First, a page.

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Breastfeeding superfoods | Healthy Breastfeeding Diet

Nutrition Tips for Breastfeeding Moms!

Breastfeeding superfoods

It isn’t always easy to get all the nutrition that you need. When you’re a mom, whether you have a newborn or toddler, you’re busy and tired. Plus, if you don’t have much help, it can be tough to take care of all you have to do in a day.

The thought of cooking healthy meals and taking care of yourself can easily fall by the wayside.

It’s understandable. But taking care of yourself is important. If you skip meals or don’t eat well, you’re likely to become more exhausted, lose excessive amounts of weight, and not feel well at all. But, if you do take the time to eat well and care for yourself.

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you’ll feel healthier and stronger. That’s better for you and your baby. So, here are some healthy eating tips for breastfeeding moms.

Try to maintain a well-balanced diet. If you can, eat at least three full meals along with a variety of healthy foods and snacks each day. You may find that eating six smaller meals works better for you. Try to eat a variety of fruits and vegetables.

lean proteins, and whole grains while limiting empty calorie snacks. Keep healthy snacks, fruit, and already cut-up veggies readily available, so you’ll be more likely to grab them as a snack instead of a cookie or a bag of chips.

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Add some fish to your weekly meal plans. If you enjoy eating fish, seafood is a healthy source of protein that also provides you with essential omega-3 fatty acids.

You can safely enjoy different types of low-mercury seafood such as salmon, light canned tuna, catfish, tilapia, cod, shrimp, crab, squid, and clams two to three times a week.

Get enough calories each day Breastfeeding and making breast milk uses up a lot of energy. So, while you’re breastfeeding, you should take in about 500 extra calories a day.

Now, what kind of calories are we talking about here? Junk food has lots of calories, but those calories aren’t nutritious.

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So that’s not the kind you need. You can still have some junk food once in a while, but try to get most of your extra calories through healthier meals and snacks.

Eat some milk-making foods. Many of the healthy foods and snacks that you can choose during the day also promote a healthy supply of breast milk.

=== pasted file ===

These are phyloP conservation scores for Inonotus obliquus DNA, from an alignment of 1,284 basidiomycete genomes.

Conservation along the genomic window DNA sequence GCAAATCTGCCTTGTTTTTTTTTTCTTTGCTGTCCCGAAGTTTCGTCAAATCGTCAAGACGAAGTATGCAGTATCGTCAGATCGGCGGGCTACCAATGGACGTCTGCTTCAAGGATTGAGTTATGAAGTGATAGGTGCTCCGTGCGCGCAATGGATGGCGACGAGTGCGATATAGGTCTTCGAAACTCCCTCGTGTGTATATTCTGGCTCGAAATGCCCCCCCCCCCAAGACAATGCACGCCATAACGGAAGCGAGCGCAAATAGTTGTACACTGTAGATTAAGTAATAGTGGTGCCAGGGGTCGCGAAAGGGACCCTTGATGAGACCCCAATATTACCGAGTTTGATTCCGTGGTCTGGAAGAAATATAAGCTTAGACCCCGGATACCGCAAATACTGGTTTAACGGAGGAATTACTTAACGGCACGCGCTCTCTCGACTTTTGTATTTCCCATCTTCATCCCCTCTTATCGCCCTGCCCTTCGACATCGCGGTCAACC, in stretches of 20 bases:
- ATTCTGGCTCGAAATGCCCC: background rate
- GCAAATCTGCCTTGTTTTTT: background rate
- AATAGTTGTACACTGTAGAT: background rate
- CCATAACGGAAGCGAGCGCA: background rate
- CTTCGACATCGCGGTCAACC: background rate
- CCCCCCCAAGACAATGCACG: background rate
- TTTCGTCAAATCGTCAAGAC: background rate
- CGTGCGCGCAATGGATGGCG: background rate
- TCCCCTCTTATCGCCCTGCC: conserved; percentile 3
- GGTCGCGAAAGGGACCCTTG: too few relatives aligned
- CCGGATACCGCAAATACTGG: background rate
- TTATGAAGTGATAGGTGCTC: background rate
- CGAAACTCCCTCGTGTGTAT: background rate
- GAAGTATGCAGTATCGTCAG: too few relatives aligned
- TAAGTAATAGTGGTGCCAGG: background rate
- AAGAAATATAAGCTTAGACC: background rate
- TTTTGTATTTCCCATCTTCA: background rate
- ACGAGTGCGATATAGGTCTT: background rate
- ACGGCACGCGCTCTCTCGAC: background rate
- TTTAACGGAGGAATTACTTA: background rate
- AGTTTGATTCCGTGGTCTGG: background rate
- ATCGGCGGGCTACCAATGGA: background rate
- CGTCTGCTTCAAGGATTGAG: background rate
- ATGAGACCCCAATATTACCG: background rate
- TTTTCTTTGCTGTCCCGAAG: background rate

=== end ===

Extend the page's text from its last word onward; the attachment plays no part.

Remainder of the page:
Oatmeal, chickpeas (hummus), dark green vegetables, and almonds all have properties that support milk production while being an excellent addition to your healthy breastfeeding diet.

Stay hydrated.
Breast milk is made mostly of water. And, breastfeeding—specifically the let-down reflex—can make you feel thirsty. So, you need to drink plenty of fluids.

Drink enough to quench your thirst and try to get in at least eight glasses of water or other healthy beverages every day. A good rule of thumb is to have a drink of water each time you breastfeed your baby.

That should be about 8 to 12 times a day, so you’re sure to be covered. If you don’t take in enough fluids, it can lead to dehydration and constipation. It can also cause a decrease in your breast milk supply.

Breastfeeding superfoods

Take your vitamins. While a healthy breastfeeding diet contains all the vitamins and nutrients that you need, you can still continue to take your prenatal vitamin.

However, you should keep in mind that vitamins cannot replace a healthy diet, they can only add to it.

On the other hand, vitamins may be necessary if you have a vitamin deficiency, you’re breastfeeding on a vegetarian or vegan diet, or you’ve had weight loss surgery.

Your doctor will let you know which additional vitamins you should be taking.

Consider any history of allergies in your family. If there is a strong history of food allergies, eczema, or asthma in your family, talk to your doctor or a registered dietitian.

There may be some food items such as dairy products, peanuts, or shellfish that you should put off eating to prevent diarrhea, colic-like symptoms, rashes, and allergic reactions in your baby.

Be careful about dieting. If you’re worried about losing weight after the birth of your child, you’re not alone. It’s a common concern among mothers. However, you shouldn’t start a diet program too soon if you’re breastfeeding.